I’ve not subjected you to a report on my gaming activities for about six months, so brace yourself. It’s time for another update. (My feelings won’t be hurt if you excuse yourself now … )
It’s obvious from my Current Bestsellers widget that Google’s GPS/smartphone game Ingress is alive and well. Folks must be getting a bit tired of seeing my Ingress posts in that widget all the time; I know I am. Personally, I’ve almost abandoned the game. The opposition (Resistance) has greatly outnumbered my side (Enlightened) and pretty much rules my part of town. I think much of the renewed/continuing interest is because the game became available to iPhone and iPad users in June; there’s a whole new generation of players looking for information. If you’ve wanted to play but couldn’t because you had an iPhone, now’s your chance. It’s a free download at the Apple store.
In lieu of Ingress I have resorted to less strenuous gaming (and less expensive, since it does not require driving all over town). Six months ago I was awaiting the release of Titanfall. It is a great game and I enjoyed it for several months. I wasn’t very good at it because I just don’t have the reactions for a fast-twitch fast-moving first-person shooter. For me, trying to aim and shoot with a console controller is as unintuitive and awkward as trying to drive with one. The most limiting factor, however, is the Titanfall system that requires you to focus on using different weapons in order to advance significantly. I wanted to stick with a sniper rifle and so-called “smart” pistol. Still, the game was different and fun, and even for a poor player there’s always the challenge (or hope) of improving if I just keep trying.
Then I succumbed, finally, to Battlefield 4. I’d resisted the very popular multiplayer shooters for a long time because I didn’t want to play a game where other players — teammates — would be counting on me to do my part. I tend to play as a loner, on the fringes, where no one is dependent on my skills and no one else dies or loses points because of my ineptitude. As it turns out, in Battlefield there’s not that much coordinated team play. It’s very advantageous when it occurs, but it seems more often than not it’s every man for himself. So I play a recon/sniper, usually lurking on the fringes, sniping when I can, but mostly spotting targets for those capable of hitting them. I get points for spotting as well as actually killing the enemy, so I can progress in the game even though I can’t hit the broad side of a barn. Why is it fun when I’m such a bad shot? Well, as I noted before, there’s the undying hope/challenge that if I play enough, I’ll eventually improve. And when I do manage to hit a target, it’s very gratifying. I can certainly see why the game is so addictive for those who can hit their targets on a fairly consistent basis.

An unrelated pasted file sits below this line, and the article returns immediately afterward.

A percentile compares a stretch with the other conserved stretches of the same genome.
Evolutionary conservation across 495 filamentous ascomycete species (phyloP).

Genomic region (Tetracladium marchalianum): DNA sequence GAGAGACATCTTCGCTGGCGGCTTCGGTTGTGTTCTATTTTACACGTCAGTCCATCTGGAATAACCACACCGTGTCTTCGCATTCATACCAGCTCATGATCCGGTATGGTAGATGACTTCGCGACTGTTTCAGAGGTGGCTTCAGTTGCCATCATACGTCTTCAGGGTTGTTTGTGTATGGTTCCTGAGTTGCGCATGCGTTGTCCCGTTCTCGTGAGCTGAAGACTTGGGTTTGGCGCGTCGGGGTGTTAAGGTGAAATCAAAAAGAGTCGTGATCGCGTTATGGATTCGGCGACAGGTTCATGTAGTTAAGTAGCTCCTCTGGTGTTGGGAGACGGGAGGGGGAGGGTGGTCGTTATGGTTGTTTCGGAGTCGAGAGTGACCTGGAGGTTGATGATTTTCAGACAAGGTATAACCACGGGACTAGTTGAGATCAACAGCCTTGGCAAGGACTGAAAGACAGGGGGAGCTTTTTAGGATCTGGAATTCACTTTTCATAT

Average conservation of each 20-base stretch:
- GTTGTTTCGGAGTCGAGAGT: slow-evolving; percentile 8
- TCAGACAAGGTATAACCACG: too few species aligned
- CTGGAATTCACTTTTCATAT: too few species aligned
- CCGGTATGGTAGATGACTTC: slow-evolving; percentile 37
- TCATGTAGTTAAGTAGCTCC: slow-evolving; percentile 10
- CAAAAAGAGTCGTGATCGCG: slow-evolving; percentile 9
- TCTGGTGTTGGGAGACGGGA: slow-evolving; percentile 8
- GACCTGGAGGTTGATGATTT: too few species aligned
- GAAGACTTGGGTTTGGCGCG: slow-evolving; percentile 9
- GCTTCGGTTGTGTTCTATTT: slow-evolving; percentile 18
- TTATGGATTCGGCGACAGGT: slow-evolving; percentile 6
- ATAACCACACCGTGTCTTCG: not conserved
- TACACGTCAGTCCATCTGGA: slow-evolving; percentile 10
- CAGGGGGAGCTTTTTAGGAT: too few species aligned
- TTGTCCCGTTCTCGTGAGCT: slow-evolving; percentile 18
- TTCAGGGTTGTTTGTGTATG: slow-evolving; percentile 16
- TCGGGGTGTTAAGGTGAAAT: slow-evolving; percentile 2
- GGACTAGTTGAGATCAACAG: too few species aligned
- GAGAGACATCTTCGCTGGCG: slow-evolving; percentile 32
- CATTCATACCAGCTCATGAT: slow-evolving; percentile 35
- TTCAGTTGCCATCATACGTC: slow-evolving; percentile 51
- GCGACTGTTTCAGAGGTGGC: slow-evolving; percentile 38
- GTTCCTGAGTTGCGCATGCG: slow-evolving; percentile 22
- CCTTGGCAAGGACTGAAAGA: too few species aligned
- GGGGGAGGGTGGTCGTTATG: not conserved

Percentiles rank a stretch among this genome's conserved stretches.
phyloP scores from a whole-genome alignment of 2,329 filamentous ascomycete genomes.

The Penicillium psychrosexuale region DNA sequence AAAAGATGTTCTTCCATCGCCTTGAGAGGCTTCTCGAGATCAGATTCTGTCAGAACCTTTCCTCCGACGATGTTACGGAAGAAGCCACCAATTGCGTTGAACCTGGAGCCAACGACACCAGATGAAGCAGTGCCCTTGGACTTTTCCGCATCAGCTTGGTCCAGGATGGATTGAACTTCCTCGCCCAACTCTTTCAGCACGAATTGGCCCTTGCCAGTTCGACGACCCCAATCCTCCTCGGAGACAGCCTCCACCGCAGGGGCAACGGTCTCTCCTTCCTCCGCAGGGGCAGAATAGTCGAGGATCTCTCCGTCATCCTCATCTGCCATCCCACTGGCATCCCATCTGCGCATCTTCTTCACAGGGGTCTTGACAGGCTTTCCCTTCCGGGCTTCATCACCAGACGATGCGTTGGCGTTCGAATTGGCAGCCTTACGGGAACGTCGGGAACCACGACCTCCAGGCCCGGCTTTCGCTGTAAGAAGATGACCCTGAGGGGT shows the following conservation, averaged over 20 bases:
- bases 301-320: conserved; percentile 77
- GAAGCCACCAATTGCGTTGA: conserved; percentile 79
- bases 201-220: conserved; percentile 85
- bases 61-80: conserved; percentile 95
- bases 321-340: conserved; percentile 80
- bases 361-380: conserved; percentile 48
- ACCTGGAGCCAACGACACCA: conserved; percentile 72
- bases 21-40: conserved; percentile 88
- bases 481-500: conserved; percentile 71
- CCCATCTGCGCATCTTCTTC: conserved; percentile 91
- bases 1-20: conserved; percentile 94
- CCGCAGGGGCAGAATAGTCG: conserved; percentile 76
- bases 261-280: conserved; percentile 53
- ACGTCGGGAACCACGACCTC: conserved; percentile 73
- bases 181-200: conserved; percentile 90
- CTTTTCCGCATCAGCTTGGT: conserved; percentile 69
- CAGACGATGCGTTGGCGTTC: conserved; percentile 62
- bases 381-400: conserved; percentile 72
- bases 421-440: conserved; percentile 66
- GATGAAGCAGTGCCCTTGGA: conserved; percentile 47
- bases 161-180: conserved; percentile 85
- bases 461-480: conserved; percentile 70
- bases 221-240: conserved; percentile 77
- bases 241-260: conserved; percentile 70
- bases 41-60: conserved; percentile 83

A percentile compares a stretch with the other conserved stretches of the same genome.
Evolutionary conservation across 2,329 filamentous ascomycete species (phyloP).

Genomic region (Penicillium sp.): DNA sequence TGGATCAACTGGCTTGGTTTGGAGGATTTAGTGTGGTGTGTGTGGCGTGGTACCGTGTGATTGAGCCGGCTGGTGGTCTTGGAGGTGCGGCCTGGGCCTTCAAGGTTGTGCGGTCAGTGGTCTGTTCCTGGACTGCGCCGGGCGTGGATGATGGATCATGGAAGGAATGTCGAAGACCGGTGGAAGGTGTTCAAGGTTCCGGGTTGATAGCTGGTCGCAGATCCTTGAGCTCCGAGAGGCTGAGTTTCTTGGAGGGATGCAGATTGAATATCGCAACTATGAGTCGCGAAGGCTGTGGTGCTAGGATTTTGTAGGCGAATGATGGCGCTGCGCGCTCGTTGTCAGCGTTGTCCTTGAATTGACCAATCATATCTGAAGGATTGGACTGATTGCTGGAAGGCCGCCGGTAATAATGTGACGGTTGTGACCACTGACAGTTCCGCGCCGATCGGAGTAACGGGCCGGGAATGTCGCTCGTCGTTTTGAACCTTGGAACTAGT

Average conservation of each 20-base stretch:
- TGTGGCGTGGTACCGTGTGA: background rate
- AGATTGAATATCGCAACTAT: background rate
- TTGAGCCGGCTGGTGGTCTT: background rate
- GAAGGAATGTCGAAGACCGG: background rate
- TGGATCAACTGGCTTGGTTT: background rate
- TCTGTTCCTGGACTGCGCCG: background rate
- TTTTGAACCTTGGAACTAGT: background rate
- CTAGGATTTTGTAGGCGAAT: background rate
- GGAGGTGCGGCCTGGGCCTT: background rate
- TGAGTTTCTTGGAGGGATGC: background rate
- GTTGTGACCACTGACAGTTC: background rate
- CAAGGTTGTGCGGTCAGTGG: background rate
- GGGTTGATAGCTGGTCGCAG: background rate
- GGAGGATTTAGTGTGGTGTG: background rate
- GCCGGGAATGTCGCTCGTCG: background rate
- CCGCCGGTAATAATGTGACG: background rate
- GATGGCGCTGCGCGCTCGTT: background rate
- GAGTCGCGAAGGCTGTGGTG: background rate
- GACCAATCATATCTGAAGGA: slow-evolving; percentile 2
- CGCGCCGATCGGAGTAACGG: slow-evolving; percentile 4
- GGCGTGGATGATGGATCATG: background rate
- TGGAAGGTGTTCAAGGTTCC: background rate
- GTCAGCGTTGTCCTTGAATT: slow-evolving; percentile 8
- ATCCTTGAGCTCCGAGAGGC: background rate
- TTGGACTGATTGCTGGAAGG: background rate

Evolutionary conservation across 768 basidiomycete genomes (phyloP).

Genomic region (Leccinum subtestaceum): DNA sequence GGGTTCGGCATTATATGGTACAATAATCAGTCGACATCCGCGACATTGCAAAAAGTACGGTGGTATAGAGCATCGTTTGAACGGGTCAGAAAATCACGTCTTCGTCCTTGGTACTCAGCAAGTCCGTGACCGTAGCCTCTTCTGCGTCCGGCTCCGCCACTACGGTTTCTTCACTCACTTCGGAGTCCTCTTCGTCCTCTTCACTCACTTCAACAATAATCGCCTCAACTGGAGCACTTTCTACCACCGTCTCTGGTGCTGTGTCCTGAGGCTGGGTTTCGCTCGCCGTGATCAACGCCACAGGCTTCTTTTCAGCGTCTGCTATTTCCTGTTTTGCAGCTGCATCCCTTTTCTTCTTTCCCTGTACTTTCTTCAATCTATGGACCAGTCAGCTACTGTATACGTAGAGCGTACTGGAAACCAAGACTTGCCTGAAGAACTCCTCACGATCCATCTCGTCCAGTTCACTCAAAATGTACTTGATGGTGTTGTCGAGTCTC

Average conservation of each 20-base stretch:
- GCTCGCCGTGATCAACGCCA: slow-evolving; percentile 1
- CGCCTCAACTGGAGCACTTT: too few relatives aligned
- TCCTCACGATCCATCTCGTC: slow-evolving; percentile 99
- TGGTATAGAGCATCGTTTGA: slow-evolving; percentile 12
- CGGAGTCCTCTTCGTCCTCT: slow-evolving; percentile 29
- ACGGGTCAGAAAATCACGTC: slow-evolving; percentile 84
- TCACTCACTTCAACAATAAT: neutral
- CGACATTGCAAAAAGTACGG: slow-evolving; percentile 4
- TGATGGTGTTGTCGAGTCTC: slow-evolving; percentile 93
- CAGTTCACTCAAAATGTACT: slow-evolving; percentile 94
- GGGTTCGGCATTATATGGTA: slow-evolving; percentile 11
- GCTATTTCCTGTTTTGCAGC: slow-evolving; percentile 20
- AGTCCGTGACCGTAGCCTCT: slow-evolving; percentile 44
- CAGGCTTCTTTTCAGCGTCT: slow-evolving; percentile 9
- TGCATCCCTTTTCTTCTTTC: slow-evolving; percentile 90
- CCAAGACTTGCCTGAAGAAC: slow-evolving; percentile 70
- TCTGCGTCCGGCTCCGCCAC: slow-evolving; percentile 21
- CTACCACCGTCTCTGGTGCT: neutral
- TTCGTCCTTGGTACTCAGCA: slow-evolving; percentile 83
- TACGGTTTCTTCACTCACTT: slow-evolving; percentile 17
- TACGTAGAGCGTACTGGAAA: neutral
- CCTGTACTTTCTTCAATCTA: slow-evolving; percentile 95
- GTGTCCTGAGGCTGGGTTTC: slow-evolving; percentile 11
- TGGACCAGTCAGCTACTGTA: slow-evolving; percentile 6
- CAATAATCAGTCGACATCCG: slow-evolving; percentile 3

I took a break from Battlefield to play the brief Destiny beta, a game from the Halo developers that’s been called a combination of Halo and World of Warcraft. It combines a multiplayer first-person shooter with elements of role-playing games. Lots of fun. Three classes, three races, and — tada! — female characters, a rarity in video games. I’m looking forward to the game’s release on September 9. I don’t know how much I’ll play as a fire team member; there’s no hiding my lack of skill in a team of only three players. But fortunately one can also play solo. The main thing I learned in the beta, thanks to my son, was how to operate an Xbox One microphone, a necessity for team play, and how to join a group. I also had a chance to try all three classes and I think I’ll start with a titan, the most heavily armored class. The game allows all classes to use sniper rifles, so I can be a sniper with a better chance of surviving in solo play.
In addition to Destiny, there are four other games being released before the end of the year that I want to get sooner or later: Borderlands: The Pre-Sequel, Assassin’s Creed Unity, Far Cry 4, and Elder Scrolls Online. I’ve played and enjoyed all those franchises in the past, so it’s safe to assume each of the new releases will occupy me for several months. That’s entertainment well into next year. Sweet.
I know it’s … um … unusual for someone like me to be playing such games. But I figure at my age, I’m going to do whatever I enjoy for as long as I can. Besides, I’ve read that video games help maintain both reaction time and mental acuity. Just what the doctor ordered. My game playing will end when my fingers can no longer operate a controller or my eyes can no longer read what’s on the screen — whichever comes first.